teacup yorkie  

"Specializing in Yorkshire Terriers & Maltese"



Vaccination for Yorkie & Maltese Puppies

It is highly unlikely that you will over-dose your puppy with vaccines. Some researchers blame the rise of immune mediated disease on frequent vaccinations with large numbers of modified-live viruses. They believe this over-stimulates the immune system and classifies everything as being foreign which can lead to tissue rejection. However, this theory is not accepted by many veterinarians. People that do believe this to be true will give one shot of vaccine per day, instead of doing combination of shots all at once. On the contrary, by giving one shot per day, the first vaccine will reject the vaccine shots given the following days as it may be recognized as harmful. Therefore, it is best to give vaccine shots all at once, rather than spread them apart.

Do not think vaccines are harmful. Although there are side effects, you are far better off giving vaccines rather than for your dog to contract fatal diseases like distemper, rabies, or parvovirus.

Most people mis-understand that more antigens in one shot is better than less. Vaccination schedules based on your dog's age, breed, and lifestyle as well as your geographic location and your veterinarian's advice are more effective than trying to squeeze the most antigens into a one cc injection.

Your dog may catch a disease even though it is vaccinated against it. There are many reasons for vaccine breaks. It may be caused by fever, steroids, disease, and maternal antibodies which will block the patient's ability to make antibodies. Improper handling or storage of the vaccine itself will also cause it to be non-effective. Also, as mentioned before, previous shots might block out shots taken later. Vaccines given to very young puppies, usually under six weeks of age, or to sick or immunocompromised dogs may be ineffective. In the case of parvovirus, it has been noted that some breeds are more prone to infection. Some veterinarians recommend extra vaccinations for these dogs or for dogs that are often in contact with other dogs.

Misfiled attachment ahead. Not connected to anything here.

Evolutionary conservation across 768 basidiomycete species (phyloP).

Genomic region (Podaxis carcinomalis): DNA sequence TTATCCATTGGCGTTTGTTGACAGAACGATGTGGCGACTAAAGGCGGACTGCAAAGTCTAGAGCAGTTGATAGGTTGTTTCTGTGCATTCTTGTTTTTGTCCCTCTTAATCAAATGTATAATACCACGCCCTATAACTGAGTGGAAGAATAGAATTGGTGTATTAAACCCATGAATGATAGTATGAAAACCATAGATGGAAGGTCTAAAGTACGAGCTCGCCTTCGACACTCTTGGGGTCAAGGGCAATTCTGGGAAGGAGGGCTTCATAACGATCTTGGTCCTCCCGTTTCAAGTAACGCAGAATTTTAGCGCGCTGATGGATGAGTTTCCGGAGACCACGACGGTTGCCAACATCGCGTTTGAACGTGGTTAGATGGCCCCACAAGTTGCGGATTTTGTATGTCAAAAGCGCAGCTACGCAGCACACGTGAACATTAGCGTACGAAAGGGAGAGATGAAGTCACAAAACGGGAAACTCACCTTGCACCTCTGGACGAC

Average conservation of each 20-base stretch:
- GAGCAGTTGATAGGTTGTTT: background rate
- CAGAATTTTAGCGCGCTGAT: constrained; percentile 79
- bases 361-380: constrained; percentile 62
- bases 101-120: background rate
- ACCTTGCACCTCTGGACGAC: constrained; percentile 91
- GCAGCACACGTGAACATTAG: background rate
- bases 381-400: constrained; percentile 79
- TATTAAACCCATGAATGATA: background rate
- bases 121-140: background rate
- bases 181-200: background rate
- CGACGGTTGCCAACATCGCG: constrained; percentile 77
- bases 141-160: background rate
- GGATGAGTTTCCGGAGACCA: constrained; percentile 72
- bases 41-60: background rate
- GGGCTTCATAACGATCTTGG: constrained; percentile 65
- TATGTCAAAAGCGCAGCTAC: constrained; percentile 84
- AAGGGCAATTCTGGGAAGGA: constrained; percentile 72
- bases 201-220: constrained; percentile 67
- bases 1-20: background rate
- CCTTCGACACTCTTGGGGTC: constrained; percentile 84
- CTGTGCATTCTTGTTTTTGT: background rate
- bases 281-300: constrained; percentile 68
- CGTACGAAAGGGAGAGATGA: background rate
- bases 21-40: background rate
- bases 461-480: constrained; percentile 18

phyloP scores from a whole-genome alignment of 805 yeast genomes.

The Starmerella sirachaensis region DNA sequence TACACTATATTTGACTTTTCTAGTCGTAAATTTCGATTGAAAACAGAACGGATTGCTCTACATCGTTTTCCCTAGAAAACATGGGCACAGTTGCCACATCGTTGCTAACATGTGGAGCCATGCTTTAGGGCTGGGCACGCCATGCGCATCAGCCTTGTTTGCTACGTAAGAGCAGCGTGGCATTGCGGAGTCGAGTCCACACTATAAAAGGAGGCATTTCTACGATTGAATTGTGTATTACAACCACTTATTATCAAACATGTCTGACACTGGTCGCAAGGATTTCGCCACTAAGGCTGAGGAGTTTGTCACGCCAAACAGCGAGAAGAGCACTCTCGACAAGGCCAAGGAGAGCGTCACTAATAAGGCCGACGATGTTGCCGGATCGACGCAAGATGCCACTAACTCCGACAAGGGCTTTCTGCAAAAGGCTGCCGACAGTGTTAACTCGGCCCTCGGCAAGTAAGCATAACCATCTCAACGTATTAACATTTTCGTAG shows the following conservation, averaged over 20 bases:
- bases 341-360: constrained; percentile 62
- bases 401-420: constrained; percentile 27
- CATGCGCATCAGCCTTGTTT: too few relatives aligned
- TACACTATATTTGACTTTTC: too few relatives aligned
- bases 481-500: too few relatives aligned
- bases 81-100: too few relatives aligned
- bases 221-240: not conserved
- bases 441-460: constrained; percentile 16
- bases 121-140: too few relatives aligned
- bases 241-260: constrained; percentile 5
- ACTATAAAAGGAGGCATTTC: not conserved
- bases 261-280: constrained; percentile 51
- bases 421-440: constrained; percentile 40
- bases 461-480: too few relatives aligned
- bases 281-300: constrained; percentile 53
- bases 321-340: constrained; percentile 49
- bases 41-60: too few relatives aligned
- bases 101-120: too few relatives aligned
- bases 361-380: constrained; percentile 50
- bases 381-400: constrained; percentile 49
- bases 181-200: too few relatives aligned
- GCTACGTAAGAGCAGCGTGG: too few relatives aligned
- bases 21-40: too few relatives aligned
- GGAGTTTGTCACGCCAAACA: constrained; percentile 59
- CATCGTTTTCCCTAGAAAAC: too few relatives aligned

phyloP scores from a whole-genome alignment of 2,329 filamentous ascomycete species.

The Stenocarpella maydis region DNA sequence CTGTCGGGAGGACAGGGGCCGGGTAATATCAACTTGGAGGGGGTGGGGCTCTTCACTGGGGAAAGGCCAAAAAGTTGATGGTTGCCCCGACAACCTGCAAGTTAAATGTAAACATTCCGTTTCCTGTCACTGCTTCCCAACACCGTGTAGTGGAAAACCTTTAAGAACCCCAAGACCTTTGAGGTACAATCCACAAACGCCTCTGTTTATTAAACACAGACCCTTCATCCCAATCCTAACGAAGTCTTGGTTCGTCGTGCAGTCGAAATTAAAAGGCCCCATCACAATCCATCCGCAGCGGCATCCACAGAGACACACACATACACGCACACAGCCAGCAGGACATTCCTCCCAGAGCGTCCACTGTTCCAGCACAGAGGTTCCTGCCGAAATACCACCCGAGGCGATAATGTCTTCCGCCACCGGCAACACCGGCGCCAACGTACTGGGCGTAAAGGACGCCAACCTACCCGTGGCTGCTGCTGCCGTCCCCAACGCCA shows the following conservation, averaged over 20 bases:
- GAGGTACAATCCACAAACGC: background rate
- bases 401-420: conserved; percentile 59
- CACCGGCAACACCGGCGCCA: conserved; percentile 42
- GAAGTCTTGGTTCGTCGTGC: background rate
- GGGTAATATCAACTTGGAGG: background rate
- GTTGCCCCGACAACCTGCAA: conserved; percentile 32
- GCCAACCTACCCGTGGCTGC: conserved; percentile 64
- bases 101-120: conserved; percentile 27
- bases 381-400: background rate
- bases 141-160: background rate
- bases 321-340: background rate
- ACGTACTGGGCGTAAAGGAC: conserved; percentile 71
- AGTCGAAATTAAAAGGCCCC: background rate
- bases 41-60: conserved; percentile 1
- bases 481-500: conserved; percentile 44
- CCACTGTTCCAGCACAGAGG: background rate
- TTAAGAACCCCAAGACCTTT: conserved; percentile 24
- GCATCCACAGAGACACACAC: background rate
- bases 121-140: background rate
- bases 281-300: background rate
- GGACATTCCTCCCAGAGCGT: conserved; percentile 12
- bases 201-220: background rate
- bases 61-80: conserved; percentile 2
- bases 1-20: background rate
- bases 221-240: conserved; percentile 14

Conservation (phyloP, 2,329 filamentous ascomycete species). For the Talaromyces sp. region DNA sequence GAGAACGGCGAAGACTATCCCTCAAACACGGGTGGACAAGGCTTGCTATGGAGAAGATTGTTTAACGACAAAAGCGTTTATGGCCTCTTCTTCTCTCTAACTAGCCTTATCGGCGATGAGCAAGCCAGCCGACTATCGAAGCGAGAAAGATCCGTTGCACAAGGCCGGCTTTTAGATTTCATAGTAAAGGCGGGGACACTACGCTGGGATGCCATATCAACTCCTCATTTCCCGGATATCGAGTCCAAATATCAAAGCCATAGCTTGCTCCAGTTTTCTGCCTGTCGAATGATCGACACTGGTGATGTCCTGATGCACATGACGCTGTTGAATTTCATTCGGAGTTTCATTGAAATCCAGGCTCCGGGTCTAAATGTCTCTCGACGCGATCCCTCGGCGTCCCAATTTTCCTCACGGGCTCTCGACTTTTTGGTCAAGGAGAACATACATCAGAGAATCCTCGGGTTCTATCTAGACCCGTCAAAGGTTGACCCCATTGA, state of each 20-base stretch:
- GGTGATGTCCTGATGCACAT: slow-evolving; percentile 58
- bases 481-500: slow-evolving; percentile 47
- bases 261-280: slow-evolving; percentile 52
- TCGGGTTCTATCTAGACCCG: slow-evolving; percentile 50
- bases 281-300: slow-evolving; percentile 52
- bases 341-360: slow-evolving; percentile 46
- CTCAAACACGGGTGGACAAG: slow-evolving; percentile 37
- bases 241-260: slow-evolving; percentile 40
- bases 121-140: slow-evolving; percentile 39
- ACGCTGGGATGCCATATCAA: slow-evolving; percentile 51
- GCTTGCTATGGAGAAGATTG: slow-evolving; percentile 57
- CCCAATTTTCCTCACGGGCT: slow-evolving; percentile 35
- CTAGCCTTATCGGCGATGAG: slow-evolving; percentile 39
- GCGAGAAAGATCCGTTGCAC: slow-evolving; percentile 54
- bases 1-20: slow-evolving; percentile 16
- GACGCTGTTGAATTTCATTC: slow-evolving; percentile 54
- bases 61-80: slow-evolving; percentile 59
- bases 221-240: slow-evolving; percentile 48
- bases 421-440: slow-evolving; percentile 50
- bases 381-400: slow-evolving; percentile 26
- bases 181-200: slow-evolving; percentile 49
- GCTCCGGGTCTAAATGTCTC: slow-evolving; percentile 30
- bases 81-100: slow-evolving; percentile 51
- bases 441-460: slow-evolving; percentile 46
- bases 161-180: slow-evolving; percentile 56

There is no number of vaccine shots that should be given to your dog. A minimum of two multivalent vaccinations, including distemper and parvo, given three weeks apart are required for every dog or puppy over three months old. An additional shot for rabies prevention is also needed. Vaccinations against corona virus, Bordatella, or Lyme disease are based on owner's needs and veterinarian's advice. Vaccinations should usually be given at six-to-eight weeks of age and are given every three weeks until the puppy is 16 weeks of age. Recent information regarding parvovirus may extend this recommendation to 18 or even 20 weeks.









free web counters here.

Home | Avail Pups | Contact | Directions | Site Map
Copyright © 2007 PuppyLandLA.com All rights reserved.